Monday, March 5, 2012

Hanover GDC Proclaims: Not So Quick, Not-Sick Mrs. Nick!

Criminal defense attorneys are often asked to perform two very different functions:  preparing a zealous defense for trial and exploring all potential plea bargain options. An effective defense lawyer will investigate and negotiate the terms and conditions of any potential plea agreements with the Commonwealth Attorney’s Office. Assuming that the government and the criminal defendant can agree on the terms of a plea, the agreement will then be submitted to the Court for review. 

In most cases, the Court approves the plea bargain and the parties are subject to the terms and conditions of their agreement. As a recent case in Hanover County illustrates, however, the Court has full authority to reject a plea agreement if it feels that the terms are unfair. In Commonwealth v. Nicholas, it was alleged that the defendant obtained money by false pretenses by faking a terminal cancer diagnosis.  According to public records, the defendant solicited donations from members of the public by falsely claiming that she had a terminal form of leukemia. An investigation revealed no evidence that the defendant had received any cancer treatment.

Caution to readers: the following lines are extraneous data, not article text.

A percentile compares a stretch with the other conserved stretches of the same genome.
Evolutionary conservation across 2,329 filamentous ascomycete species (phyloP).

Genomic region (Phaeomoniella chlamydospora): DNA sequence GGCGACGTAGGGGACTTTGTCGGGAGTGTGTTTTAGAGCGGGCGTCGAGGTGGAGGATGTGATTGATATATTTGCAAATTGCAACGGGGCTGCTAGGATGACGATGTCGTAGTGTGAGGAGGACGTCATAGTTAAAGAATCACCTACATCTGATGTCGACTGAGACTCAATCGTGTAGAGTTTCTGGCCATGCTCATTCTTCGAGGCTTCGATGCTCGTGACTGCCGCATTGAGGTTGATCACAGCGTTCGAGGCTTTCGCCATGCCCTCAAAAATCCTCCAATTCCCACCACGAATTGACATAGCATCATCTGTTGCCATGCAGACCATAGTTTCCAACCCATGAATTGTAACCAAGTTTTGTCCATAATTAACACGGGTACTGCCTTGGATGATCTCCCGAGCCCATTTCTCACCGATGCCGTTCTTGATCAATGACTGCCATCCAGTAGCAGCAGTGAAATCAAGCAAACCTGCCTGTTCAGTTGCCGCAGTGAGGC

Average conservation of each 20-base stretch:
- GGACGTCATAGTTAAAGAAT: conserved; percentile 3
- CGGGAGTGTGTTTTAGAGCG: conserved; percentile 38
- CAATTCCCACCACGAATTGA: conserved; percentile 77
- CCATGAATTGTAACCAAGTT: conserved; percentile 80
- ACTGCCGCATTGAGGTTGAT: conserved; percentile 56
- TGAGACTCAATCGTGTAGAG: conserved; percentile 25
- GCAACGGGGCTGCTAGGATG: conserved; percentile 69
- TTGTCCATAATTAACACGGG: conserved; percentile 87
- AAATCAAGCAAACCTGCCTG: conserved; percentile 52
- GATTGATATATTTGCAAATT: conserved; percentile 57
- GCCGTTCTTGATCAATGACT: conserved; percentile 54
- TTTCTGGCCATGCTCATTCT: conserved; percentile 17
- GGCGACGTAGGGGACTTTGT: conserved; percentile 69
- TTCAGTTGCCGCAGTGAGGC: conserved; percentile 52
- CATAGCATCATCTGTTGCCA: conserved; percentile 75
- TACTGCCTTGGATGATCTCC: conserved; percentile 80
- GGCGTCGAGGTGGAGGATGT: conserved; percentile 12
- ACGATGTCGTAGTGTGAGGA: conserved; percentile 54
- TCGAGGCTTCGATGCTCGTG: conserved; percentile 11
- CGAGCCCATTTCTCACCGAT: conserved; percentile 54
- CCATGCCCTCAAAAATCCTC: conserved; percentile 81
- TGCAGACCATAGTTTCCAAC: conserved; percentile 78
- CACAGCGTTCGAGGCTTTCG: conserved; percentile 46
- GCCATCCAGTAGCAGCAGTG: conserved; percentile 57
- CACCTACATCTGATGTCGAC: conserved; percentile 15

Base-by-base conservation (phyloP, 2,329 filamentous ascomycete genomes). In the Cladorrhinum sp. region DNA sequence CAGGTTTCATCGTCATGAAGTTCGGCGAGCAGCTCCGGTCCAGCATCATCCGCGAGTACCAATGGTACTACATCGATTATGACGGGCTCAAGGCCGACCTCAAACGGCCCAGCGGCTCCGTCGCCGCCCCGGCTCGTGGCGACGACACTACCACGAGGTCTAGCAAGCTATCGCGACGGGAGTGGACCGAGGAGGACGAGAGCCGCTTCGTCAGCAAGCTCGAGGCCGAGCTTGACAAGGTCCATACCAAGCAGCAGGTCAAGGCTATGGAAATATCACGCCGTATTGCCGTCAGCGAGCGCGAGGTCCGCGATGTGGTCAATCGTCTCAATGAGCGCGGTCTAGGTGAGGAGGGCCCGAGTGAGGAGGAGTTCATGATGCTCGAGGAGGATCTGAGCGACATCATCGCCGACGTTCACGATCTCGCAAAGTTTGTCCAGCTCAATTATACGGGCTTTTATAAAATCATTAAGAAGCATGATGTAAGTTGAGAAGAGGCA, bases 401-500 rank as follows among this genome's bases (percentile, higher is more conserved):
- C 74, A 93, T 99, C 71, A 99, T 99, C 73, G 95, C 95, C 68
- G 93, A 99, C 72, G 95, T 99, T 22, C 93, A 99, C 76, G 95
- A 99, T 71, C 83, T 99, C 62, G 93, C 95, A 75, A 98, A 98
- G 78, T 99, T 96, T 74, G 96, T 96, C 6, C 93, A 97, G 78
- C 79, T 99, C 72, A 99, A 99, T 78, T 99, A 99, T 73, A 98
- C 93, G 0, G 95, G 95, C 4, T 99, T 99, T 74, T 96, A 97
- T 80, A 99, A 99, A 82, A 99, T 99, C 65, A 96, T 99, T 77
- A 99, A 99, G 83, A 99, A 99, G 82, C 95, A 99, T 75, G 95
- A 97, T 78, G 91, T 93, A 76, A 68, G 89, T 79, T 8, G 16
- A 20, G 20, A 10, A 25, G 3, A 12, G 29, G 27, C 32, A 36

Pursuant to an agreement with prosecutors, the defendant was planning to plead guilty to two misdemeanor counts in exchange for a promise that no jail time would be imposed. But the Hanover County General District Court refused the plea agreement, citing the methods used by the defendant to solicit funds, her acknowledgement of guilt, and the potential adverse impact on legitimate charitable causes should a harsher penalty not be imposed.

Although the Court rarely exercises its right to refuse plea agreements, this case underscores that the Court’s responsibility to ensure a proper balance between the interests of the public and the rights of the defendant.  In Nicholas, the plea agreement swung the pendulum too far in favor of the defendant.